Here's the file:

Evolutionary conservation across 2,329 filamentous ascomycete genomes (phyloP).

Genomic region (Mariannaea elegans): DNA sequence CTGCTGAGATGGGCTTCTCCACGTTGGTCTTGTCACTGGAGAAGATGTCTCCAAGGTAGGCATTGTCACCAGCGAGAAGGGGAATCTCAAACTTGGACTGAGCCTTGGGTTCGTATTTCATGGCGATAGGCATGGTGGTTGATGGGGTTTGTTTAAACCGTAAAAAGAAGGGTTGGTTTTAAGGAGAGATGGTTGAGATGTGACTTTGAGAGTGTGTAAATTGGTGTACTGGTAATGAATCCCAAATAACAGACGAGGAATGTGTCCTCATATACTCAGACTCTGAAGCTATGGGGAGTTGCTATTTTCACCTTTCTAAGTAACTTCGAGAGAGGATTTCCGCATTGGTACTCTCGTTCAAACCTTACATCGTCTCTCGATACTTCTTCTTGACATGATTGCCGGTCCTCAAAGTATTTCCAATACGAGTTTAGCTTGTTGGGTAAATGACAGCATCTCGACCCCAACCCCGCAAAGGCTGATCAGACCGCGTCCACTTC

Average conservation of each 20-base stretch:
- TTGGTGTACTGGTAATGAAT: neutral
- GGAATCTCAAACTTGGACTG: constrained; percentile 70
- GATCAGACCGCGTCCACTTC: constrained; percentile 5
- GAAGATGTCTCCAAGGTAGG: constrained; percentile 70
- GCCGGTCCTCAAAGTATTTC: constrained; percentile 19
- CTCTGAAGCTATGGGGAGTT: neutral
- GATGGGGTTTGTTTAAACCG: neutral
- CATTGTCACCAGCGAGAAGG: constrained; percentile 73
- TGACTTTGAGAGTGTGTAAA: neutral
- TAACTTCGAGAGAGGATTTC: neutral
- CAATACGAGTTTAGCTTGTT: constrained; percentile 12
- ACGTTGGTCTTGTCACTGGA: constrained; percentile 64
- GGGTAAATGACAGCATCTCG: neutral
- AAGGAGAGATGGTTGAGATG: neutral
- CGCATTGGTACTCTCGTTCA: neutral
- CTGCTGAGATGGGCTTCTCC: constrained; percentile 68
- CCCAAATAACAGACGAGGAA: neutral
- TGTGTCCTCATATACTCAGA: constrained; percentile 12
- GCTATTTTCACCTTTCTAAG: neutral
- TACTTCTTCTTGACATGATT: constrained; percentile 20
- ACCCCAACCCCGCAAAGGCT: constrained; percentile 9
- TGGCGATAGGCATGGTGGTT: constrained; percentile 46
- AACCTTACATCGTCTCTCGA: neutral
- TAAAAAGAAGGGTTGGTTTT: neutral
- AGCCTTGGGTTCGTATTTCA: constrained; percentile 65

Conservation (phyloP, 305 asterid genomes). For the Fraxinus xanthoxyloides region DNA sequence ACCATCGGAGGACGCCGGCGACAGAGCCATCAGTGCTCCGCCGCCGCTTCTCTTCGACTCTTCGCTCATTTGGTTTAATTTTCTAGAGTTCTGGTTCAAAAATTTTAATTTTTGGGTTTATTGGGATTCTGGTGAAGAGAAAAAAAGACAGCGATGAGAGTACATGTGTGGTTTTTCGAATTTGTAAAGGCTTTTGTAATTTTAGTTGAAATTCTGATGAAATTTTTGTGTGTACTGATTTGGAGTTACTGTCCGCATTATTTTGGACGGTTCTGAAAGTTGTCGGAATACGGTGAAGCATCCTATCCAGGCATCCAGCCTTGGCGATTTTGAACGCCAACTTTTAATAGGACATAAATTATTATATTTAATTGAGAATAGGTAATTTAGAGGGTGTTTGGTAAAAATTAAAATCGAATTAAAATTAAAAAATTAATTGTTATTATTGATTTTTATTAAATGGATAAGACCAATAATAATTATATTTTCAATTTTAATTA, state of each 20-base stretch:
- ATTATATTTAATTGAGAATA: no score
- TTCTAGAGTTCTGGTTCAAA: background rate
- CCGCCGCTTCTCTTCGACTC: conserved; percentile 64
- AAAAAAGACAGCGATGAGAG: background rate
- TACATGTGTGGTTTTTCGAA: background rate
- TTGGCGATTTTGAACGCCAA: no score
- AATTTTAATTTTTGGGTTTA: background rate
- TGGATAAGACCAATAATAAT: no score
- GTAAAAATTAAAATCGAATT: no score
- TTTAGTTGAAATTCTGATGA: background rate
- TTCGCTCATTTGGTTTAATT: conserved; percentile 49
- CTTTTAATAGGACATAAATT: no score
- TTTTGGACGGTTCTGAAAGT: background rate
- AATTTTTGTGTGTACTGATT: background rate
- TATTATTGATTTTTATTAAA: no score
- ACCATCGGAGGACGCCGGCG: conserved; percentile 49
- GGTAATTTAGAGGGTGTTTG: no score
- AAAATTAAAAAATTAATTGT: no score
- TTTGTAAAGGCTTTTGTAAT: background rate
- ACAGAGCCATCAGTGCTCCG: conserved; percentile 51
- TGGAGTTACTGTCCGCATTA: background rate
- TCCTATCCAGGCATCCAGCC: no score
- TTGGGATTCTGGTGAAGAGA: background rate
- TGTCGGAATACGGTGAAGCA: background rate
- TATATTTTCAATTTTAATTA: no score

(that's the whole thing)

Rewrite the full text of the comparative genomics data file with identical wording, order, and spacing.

Evolutionary conservation across 2,329 filamentous ascomycete genomes (phyloP).

Genomic region (Mariannaea elegans): DNA sequence CTGCTGAGATGGGCTTCTCCACGTTGGTCTTGTCACTGGAGAAGATGTCTCCAAGGTAGGCATTGTCACCAGCGAGAAGGGGAATCTCAAACTTGGACTGAGCCTTGGGTTCGTATTTCATGGCGATAGGCATGGTGGTTGATGGGGTTTGTTTAAACCGTAAAAAGAAGGGTTGGTTTTAAGGAGAGATGGTTGAGATGTGACTTTGAGAGTGTGTAAATTGGTGTACTGGTAATGAATCCCAAATAACAGACGAGGAATGTGTCCTCATATACTCAGACTCTGAAGCTATGGGGAGTTGCTATTTTCACCTTTCTAAGTAACTTCGAGAGAGGATTTCCGCATTGGTACTCTCGTTCAAACCTTACATCGTCTCTCGATACTTCTTCTTGACATGATTGCCGGTCCTCAAAGTATTTCCAATACGAGTTTAGCTTGTTGGGTAAATGACAGCATCTCGACCCCAACCCCGCAAAGGCTGATCAGACCGCGTCCACTTC

Average conservation of each 20-base stretch:
- TTGGTGTACTGGTAATGAAT: neutral
- GGAATCTCAAACTTGGACTG: constrained; percentile 70
- GATCAGACCGCGTCCACTTC: constrained; percentile 5
- GAAGATGTCTCCAAGGTAGG: constrained; percentile 70
- GCCGGTCCTCAAAGTATTTC: constrained; percentile 19
- CTCTGAAGCTATGGGGAGTT: neutral
- GATGGGGTTTGTTTAAACCG: neutral
- CATTGTCACCAGCGAGAAGG: constrained; percentile 73
- TGACTTTGAGAGTGTGTAAA: neutral
- TAACTTCGAGAGAGGATTTC: neutral
- CAATACGAGTTTAGCTTGTT: constrained; percentile 12
- ACGTTGGTCTTGTCACTGGA: constrained; percentile 64
- GGGTAAATGACAGCATCTCG: neutral
- AAGGAGAGATGGTTGAGATG: neutral
- CGCATTGGTACTCTCGTTCA: neutral
- CTGCTGAGATGGGCTTCTCC: constrained; percentile 68
- CCCAAATAACAGACGAGGAA: neutral
- TGTGTCCTCATATACTCAGA: constrained; percentile 12
- GCTATTTTCACCTTTCTAAG: neutral
- TACTTCTTCTTGACATGATT: constrained; percentile 20
- ACCCCAACCCCGCAAAGGCT: constrained; percentile 9
- TGGCGATAGGCATGGTGGTT: constrained; percentile 46
- AACCTTACATCGTCTCTCGA: neutral
- TAAAAAGAAGGGTTGGTTTT: neutral
- AGCCTTGGGTTCGTATTTCA: constrained; percentile 65

Conservation (phyloP, 305 asterid genomes). For the Fraxinus xanthoxyloides region DNA sequence ACCATCGGAGGACGCCGGCGACAGAGCCATCAGTGCTCCGCCGCCGCTTCTCTTCGACTCTTCGCTCATTTGGTTTAATTTTCTAGAGTTCTGGTTCAAAAATTTTAATTTTTGGGTTTATTGGGATTCTGGTGAAGAGAAAAAAAGACAGCGATGAGAGTACATGTGTGGTTTTTCGAATTTGTAAAGGCTTTTGTAATTTTAGTTGAAATTCTGATGAAATTTTTGTGTGTACTGATTTGGAGTTACTGTCCGCATTATTTTGGACGGTTCTGAAAGTTGTCGGAATACGGTGAAGCATCCTATCCAGGCATCCAGCCTTGGCGATTTTGAACGCCAACTTTTAATAGGACATAAATTATTATATTTAATTGAGAATAGGTAATTTAGAGGGTGTTTGGTAAAAATTAAAATCGAATTAAAATTAAAAAATTAATTGTTATTATTGATTTTTATTAAATGGATAAGACCAATAATAATTATATTTTCAATTTTAATTA, state of each 20-base stretch:
- ATTATATTTAATTGAGAATA: no score
- TTCTAGAGTTCTGGTTCAAA: background rate
- CCGCCGCTTCTCTTCGACTC: conserved; percentile 64
- AAAAAAGACAGCGATGAGAG: background rate
- TACATGTGTGGTTTTTCGAA: background rate
- TTGGCGATTTTGAACGCCAA: no score
- AATTTTAATTTTTGGGTTTA: background rate
- TGGATAAGACCAATAATAAT: no score
- GTAAAAATTAAAATCGAATT: no score
- TTTAGTTGAAATTCTGATGA: background rate
- TTCGCTCATTTGGTTTAATT: conserved; percentile 49
- CTTTTAATAGGACATAAATT: no score
- TTTTGGACGGTTCTGAAAGT: background rate
- AATTTTTGTGTGTACTGATT: background rate
- TATTATTGATTTTTATTAAA: no score
- ACCATCGGAGGACGCCGGCG: conserved; percentile 49
- GGTAATTTAGAGGGTGTTTG: no score
- AAAATTAAAAAATTAATTGT: no score
- TTTGTAAAGGCTTTTGTAAT: background rate
- ACAGAGCCATCAGTGCTCCG: conserved; percentile 51
- TGGAGTTACTGTCCGCATTA: background rate
- TCCTATCCAGGCATCCAGCC: no score
- TTGGGATTCTGGTGAAGAGA: background rate
- TGTCGGAATACGGTGAAGCA: background rate
- TATATTTTCAATTTTAATTA: no score